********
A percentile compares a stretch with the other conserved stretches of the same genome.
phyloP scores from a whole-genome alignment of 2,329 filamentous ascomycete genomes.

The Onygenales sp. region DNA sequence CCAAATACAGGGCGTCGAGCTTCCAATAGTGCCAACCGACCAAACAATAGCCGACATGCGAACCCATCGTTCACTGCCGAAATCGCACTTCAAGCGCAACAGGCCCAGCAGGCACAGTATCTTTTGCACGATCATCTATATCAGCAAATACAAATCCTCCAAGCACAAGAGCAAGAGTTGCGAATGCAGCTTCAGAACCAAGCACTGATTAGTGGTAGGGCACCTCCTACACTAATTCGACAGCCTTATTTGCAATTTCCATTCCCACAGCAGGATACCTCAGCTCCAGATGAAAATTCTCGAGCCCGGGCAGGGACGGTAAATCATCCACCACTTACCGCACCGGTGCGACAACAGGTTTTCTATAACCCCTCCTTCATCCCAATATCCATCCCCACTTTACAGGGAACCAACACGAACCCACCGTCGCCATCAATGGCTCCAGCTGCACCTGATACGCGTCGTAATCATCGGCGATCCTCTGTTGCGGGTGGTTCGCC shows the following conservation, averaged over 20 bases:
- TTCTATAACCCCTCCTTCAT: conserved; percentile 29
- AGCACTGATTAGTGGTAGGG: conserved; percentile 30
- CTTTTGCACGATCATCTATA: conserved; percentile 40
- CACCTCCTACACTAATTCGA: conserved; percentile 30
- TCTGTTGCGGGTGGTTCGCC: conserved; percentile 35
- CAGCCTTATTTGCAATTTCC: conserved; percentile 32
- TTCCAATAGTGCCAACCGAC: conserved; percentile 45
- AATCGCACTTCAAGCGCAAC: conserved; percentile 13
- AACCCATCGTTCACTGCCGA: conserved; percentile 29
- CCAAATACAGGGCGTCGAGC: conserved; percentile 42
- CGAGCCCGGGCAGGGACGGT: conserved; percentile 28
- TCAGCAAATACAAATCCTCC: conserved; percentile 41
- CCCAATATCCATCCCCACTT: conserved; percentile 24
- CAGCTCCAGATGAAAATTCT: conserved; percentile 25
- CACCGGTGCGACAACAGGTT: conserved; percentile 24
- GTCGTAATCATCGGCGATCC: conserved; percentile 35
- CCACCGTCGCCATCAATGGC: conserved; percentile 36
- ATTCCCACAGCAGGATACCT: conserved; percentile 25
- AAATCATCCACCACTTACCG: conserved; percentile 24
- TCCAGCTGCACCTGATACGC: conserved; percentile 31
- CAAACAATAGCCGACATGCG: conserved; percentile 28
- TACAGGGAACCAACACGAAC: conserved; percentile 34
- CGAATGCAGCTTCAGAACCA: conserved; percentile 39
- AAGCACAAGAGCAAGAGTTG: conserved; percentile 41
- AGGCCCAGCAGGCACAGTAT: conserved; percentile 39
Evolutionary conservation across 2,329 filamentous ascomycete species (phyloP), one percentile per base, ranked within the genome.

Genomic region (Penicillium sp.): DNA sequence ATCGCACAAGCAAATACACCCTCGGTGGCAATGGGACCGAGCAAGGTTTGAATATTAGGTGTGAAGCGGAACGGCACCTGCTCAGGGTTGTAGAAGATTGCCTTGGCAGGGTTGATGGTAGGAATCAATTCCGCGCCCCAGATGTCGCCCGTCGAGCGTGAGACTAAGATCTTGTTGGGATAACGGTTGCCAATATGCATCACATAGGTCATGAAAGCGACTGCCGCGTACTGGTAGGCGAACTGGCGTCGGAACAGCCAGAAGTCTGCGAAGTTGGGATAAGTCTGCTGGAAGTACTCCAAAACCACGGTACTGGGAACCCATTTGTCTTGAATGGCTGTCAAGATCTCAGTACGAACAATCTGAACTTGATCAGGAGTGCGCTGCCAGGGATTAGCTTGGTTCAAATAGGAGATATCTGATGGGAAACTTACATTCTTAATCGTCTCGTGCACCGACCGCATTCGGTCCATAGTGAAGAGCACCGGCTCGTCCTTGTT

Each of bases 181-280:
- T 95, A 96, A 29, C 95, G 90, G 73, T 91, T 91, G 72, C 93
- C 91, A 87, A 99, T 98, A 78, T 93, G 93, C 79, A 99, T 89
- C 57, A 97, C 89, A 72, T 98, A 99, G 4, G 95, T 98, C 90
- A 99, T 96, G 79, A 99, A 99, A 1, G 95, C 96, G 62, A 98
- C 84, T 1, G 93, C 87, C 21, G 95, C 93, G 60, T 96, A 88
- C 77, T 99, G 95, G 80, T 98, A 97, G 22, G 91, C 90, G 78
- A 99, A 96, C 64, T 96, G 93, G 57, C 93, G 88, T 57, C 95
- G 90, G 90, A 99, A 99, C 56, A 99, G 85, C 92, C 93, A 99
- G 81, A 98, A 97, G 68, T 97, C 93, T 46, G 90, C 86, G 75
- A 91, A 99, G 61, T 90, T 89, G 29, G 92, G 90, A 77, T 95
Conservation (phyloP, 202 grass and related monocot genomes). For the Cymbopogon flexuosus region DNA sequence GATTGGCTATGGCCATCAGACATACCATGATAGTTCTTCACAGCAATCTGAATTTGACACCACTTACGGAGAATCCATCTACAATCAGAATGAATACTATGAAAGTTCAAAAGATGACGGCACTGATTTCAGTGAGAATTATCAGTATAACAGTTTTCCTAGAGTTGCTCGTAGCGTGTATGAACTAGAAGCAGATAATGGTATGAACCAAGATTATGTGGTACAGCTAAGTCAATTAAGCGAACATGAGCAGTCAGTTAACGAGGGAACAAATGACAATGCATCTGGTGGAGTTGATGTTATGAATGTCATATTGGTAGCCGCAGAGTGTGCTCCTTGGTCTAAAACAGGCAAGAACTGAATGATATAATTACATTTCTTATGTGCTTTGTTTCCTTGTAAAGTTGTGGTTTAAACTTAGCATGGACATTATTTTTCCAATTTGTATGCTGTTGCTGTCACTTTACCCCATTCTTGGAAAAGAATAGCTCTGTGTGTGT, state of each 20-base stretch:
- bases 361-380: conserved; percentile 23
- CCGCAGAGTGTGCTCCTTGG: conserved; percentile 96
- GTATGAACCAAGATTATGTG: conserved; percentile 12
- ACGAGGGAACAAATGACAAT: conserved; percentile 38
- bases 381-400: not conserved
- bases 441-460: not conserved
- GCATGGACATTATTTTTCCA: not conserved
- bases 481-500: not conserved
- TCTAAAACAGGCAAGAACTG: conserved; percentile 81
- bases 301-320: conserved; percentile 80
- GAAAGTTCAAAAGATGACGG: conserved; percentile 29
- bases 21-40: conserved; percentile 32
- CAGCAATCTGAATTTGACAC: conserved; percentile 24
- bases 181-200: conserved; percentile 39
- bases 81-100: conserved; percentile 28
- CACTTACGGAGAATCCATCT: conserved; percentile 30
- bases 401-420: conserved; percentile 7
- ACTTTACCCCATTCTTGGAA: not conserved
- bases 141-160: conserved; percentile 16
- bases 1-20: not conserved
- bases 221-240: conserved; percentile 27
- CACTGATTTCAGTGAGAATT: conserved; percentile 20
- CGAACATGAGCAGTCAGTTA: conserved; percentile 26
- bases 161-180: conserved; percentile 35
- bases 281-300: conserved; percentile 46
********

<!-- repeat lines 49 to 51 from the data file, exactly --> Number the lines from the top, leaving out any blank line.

- GCATGGACATTATTTTTCCA: not conserved
- bases 481-500: not conserved
- TCTAAAACAGGCAAGAACTG: conserved; percentile 81